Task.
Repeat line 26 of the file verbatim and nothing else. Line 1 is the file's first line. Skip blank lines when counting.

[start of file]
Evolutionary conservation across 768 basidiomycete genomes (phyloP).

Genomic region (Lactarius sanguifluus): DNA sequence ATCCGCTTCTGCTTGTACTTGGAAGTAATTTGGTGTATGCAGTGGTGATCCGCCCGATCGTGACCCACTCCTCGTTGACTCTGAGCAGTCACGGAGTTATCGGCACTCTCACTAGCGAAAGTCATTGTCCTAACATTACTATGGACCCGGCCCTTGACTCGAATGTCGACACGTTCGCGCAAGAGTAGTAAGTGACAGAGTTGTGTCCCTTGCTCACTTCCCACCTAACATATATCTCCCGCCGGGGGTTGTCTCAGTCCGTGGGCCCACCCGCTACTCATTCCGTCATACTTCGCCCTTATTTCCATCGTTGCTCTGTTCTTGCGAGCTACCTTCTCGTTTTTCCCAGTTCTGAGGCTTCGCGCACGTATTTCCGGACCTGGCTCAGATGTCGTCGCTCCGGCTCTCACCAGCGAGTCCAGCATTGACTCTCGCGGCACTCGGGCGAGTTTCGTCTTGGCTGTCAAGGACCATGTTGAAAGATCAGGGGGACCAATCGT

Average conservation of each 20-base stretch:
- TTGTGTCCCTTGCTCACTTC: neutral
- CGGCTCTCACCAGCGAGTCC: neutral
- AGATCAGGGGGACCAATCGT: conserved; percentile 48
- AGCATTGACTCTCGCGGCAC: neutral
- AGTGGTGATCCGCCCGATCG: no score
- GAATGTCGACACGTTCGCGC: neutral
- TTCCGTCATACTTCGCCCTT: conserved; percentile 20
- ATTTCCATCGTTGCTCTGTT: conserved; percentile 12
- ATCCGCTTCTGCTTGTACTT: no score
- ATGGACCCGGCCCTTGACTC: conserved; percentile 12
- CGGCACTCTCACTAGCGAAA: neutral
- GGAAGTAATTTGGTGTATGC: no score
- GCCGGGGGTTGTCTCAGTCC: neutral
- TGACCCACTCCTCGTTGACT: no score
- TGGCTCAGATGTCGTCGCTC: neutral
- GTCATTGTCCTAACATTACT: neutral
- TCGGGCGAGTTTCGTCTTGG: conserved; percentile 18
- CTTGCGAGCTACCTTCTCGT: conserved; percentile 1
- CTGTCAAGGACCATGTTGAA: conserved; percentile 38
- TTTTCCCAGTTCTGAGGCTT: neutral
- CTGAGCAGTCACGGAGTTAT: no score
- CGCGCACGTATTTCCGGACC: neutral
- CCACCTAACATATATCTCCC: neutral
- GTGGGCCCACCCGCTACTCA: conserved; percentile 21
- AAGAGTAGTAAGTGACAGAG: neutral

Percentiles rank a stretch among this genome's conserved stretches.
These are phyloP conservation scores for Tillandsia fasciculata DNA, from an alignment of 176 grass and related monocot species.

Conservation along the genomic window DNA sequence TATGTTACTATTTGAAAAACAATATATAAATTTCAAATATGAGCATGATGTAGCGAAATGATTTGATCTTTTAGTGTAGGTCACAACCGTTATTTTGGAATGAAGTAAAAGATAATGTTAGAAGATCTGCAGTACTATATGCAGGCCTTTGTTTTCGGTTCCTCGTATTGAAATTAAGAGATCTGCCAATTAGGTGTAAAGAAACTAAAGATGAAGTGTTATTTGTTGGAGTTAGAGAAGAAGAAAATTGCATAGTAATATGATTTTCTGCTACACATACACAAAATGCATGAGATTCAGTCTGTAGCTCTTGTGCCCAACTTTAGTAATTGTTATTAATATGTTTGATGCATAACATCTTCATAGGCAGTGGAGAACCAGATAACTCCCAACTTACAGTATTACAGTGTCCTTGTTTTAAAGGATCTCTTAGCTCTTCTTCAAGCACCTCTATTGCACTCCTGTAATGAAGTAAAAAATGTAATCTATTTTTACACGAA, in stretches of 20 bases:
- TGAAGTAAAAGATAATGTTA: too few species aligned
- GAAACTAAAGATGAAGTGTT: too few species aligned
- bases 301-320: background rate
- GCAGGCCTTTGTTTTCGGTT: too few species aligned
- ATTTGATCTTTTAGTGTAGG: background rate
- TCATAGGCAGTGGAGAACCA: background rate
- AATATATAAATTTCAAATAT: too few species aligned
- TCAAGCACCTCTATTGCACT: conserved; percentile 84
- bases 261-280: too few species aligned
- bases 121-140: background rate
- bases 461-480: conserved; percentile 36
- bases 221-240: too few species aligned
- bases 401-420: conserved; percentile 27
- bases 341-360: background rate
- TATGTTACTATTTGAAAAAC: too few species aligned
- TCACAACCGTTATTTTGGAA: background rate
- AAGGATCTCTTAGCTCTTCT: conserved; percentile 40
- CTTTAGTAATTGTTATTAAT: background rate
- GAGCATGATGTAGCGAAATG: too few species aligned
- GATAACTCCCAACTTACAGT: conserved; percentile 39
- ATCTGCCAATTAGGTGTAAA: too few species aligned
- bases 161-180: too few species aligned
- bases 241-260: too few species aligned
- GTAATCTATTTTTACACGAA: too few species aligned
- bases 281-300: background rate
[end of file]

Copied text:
- CCACCTAACATATATCTCCC: neutral